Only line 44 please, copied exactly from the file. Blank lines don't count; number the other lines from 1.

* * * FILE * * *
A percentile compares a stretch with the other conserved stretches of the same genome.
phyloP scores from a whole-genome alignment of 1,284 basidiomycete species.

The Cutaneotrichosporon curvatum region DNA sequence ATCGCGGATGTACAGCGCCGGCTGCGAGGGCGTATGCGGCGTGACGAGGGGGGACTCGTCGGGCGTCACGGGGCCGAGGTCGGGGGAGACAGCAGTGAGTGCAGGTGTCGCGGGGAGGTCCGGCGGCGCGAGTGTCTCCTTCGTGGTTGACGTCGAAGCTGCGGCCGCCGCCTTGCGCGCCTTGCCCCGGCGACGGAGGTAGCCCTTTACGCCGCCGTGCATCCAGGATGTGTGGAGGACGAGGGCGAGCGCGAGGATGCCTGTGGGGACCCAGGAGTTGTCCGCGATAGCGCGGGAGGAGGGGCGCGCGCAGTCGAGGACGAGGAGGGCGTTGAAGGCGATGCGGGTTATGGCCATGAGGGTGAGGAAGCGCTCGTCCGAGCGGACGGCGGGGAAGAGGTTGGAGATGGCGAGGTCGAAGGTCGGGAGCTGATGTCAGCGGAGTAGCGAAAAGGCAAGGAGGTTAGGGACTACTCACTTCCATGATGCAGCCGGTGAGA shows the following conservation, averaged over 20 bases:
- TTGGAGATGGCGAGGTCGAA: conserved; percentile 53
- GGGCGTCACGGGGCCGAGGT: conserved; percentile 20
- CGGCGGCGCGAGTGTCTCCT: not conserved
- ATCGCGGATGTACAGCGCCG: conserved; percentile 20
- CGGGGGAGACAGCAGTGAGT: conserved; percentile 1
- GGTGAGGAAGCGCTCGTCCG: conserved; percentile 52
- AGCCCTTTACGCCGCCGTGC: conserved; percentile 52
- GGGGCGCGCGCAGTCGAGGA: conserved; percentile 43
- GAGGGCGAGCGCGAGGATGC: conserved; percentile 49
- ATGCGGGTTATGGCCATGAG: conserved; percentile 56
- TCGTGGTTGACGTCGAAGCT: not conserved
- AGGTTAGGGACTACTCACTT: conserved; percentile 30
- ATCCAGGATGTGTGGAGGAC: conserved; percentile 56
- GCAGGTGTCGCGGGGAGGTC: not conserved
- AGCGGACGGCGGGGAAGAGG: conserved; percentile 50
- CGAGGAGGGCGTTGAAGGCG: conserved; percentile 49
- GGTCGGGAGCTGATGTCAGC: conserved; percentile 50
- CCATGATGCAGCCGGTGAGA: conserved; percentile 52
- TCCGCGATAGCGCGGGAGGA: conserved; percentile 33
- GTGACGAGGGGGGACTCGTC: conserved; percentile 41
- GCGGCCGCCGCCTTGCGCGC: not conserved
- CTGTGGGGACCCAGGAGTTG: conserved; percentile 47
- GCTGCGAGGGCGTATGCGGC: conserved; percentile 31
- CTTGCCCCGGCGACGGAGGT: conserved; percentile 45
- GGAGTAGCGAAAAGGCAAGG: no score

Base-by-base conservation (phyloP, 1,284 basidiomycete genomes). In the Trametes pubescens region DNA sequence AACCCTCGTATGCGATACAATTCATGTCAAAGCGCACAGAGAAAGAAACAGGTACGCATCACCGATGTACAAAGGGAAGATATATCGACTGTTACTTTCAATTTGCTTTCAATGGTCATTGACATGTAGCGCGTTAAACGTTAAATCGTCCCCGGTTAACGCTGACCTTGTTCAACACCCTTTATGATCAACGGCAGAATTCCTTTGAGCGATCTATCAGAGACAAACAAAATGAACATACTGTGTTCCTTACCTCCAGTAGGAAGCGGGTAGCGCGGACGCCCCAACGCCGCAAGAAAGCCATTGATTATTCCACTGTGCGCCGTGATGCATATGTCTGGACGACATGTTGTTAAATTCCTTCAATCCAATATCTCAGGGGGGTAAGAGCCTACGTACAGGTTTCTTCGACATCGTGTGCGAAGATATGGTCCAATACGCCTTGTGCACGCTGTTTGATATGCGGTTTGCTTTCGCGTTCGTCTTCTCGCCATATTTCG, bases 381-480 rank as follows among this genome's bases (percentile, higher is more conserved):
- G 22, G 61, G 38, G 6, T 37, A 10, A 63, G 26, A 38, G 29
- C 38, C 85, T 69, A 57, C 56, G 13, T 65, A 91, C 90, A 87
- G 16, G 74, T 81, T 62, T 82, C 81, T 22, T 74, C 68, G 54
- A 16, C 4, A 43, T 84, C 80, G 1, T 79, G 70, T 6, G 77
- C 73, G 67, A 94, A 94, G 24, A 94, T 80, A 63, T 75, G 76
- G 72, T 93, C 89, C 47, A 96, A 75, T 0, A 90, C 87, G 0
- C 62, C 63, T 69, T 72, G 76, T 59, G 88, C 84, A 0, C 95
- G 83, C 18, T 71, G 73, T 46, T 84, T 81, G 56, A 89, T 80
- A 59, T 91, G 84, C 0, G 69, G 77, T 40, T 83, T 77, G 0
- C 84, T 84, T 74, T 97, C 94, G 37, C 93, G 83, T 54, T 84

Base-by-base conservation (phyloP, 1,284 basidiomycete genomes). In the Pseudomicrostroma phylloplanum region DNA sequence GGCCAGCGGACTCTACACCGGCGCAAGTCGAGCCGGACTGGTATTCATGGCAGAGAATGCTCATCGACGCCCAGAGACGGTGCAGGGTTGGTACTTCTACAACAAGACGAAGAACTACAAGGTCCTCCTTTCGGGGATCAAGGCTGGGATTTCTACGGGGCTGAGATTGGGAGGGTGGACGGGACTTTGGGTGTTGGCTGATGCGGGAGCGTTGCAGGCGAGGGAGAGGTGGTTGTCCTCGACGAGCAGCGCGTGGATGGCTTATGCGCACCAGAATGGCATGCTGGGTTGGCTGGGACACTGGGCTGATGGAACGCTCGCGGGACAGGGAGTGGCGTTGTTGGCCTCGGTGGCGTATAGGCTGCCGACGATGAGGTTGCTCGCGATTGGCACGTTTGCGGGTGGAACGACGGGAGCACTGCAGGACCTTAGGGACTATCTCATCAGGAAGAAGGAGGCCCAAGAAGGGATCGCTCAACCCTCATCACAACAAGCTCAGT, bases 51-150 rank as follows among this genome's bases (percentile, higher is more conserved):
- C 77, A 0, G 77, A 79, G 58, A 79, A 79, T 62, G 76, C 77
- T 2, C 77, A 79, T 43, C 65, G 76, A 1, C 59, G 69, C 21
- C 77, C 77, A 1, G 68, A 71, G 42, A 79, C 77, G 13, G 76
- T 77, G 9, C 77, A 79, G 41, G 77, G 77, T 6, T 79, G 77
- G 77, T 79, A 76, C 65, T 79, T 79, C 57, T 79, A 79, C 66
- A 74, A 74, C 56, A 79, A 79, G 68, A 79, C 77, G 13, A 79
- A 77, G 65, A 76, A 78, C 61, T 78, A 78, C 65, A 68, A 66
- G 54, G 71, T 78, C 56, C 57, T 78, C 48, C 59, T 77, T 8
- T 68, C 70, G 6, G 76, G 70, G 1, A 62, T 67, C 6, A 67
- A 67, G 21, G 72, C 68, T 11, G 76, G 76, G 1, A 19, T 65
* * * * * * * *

- T 77, G 9, C 77, A 79, G 41, G 77, G 77, T 6, T 79, G 77